The Atlantic

The Astonishing Israeli Concession of 1967

In a triumphant moment, Israel’s flag was hoisted over the newly conquered Temple Mount—then quickly taken down.
Source: Government Press Office / Reuters

On June 6, 1967, Major Arik Achmon, chief intelligence officer for Brigade 55 of Israel’s paratrooper reservists, celebrated his 34th birthday while standing on a rooftop in an ultra-Orthodox Jewish neighborhood that overlooked no-man’s-land, a strip of minefields and barbed wire and fortified bunkers separating Israeli-held West Jerusalem from Jordanian-held East Jerusalem. Raising binoculars, he could see little through the near-total darkness and the smoke rising from artillery shells falling on either side of the urban divide. But when he radioed headquarters, seeking an update on Jordanian troop movements, the answer was the same he’d been receiving all day: Sorry, we know as little as you do.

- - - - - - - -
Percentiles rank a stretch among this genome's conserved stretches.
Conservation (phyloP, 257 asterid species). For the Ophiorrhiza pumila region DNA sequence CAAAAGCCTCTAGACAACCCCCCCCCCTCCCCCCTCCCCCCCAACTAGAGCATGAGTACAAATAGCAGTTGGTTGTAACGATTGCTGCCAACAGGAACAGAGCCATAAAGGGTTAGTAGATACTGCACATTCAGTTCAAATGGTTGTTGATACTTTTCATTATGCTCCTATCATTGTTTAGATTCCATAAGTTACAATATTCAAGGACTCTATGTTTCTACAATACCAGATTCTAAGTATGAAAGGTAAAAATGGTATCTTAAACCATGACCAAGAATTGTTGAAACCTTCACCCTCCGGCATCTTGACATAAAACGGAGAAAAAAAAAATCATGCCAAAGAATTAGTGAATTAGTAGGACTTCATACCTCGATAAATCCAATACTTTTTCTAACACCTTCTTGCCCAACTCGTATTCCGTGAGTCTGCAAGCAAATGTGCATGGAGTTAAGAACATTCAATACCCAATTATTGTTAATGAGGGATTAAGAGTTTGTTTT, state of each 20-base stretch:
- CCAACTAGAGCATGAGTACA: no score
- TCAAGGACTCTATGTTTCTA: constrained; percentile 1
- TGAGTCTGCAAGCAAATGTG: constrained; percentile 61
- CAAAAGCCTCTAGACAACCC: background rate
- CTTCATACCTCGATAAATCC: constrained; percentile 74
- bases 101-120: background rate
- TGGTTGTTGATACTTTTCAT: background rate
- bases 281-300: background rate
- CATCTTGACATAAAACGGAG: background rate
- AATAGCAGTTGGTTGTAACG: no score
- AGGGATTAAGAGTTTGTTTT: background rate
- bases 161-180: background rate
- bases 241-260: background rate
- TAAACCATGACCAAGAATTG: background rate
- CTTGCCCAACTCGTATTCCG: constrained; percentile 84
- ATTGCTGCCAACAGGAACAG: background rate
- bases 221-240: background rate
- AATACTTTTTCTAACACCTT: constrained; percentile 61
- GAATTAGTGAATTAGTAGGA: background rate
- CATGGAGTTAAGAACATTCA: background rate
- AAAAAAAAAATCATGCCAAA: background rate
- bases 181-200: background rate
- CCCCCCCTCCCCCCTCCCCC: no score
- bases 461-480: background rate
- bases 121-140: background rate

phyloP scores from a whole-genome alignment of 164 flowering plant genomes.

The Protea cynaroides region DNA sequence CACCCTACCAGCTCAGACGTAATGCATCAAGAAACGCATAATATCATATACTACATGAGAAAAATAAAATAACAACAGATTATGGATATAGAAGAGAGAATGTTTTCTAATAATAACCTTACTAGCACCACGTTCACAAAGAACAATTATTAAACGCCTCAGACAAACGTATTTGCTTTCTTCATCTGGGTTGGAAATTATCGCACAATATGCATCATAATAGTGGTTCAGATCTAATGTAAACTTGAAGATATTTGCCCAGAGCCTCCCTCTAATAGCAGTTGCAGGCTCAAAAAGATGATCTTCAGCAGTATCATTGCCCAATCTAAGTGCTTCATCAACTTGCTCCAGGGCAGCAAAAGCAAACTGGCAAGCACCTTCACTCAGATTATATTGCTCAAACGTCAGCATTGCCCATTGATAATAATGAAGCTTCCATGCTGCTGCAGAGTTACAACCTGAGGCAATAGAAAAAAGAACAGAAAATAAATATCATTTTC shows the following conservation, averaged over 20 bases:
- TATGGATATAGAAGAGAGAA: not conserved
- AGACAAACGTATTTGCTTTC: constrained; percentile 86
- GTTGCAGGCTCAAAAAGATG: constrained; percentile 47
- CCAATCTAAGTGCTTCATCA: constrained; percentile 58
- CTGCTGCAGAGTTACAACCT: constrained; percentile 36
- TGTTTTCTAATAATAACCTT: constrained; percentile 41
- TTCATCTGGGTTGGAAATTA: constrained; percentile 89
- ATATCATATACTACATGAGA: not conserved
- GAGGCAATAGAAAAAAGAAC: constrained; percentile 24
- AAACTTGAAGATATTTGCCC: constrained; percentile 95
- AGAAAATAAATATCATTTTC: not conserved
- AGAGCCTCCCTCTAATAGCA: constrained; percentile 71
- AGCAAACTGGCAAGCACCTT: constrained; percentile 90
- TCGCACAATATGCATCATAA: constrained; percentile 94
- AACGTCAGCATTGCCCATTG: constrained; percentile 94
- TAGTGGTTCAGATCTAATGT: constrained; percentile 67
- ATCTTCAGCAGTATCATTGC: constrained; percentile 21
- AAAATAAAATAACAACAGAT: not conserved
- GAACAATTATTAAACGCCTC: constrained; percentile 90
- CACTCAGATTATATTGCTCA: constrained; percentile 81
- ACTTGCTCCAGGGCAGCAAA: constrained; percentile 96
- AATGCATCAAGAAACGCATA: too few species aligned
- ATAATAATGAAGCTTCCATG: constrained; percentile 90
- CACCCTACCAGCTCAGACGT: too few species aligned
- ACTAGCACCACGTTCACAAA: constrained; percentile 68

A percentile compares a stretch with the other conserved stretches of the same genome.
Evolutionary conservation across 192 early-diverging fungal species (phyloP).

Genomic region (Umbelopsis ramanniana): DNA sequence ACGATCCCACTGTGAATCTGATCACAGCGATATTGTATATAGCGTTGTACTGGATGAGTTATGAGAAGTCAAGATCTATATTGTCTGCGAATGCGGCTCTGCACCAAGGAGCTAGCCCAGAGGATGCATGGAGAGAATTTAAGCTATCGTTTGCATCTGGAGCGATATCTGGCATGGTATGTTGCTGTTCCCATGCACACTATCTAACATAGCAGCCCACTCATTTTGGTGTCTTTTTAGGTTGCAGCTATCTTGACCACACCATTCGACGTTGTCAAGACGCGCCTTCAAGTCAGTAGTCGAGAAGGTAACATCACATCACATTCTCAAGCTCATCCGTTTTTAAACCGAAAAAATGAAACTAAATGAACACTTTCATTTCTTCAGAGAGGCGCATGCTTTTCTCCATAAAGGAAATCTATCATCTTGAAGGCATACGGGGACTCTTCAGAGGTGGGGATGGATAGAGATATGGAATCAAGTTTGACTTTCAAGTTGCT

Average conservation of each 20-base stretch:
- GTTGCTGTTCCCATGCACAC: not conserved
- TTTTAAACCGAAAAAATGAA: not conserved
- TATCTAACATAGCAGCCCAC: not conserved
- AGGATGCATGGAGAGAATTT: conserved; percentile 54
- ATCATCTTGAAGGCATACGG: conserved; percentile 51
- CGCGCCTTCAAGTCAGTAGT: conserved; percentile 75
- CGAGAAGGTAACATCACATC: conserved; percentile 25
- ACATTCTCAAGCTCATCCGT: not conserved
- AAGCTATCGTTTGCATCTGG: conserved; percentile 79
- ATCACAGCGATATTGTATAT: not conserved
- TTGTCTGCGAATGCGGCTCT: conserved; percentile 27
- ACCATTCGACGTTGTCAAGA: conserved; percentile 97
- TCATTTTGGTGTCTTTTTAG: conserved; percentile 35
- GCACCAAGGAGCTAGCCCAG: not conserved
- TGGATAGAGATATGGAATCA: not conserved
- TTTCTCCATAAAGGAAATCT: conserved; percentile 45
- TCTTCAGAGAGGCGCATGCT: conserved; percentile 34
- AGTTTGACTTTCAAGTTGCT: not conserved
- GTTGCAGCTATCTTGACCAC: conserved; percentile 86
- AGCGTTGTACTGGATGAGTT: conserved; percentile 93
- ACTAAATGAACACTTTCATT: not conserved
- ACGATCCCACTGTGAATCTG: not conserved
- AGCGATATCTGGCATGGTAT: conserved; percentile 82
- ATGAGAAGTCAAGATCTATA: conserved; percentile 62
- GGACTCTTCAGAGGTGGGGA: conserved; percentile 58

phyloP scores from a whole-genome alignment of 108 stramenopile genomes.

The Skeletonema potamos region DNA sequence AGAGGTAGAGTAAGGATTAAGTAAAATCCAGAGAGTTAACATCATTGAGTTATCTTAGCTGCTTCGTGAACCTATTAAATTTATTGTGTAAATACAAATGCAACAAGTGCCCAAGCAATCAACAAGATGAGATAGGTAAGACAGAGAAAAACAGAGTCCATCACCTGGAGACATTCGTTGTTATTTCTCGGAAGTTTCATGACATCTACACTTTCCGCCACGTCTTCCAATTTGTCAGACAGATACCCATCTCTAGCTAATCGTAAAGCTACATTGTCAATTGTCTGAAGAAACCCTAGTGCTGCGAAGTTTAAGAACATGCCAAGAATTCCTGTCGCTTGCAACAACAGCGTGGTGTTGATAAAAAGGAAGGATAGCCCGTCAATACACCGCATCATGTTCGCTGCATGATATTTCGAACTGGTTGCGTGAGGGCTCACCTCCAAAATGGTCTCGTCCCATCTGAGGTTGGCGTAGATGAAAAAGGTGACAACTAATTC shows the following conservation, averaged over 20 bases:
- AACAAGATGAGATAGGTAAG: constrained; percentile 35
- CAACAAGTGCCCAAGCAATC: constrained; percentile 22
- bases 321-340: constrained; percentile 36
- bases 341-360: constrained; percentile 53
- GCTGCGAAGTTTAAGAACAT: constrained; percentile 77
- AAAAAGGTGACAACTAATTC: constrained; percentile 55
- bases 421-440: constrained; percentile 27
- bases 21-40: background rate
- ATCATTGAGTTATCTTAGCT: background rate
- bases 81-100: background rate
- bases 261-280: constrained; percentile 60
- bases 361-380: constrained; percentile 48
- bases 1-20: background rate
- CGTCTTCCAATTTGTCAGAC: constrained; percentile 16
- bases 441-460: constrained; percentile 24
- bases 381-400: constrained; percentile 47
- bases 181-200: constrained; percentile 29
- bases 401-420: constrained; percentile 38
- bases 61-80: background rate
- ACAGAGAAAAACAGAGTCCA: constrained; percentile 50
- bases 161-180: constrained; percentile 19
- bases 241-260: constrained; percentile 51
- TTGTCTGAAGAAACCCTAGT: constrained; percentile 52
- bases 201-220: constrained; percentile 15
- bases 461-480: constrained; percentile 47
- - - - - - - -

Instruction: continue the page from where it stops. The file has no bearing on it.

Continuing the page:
The astonishing, untold story of the battle for Jerusalem was how ill-prepared Israel was for the most mythic battle of its history: The paratroopers’ conquest of East Jerusalem and the Old City, including the two sites holiest to Judaism, the Temple Mount

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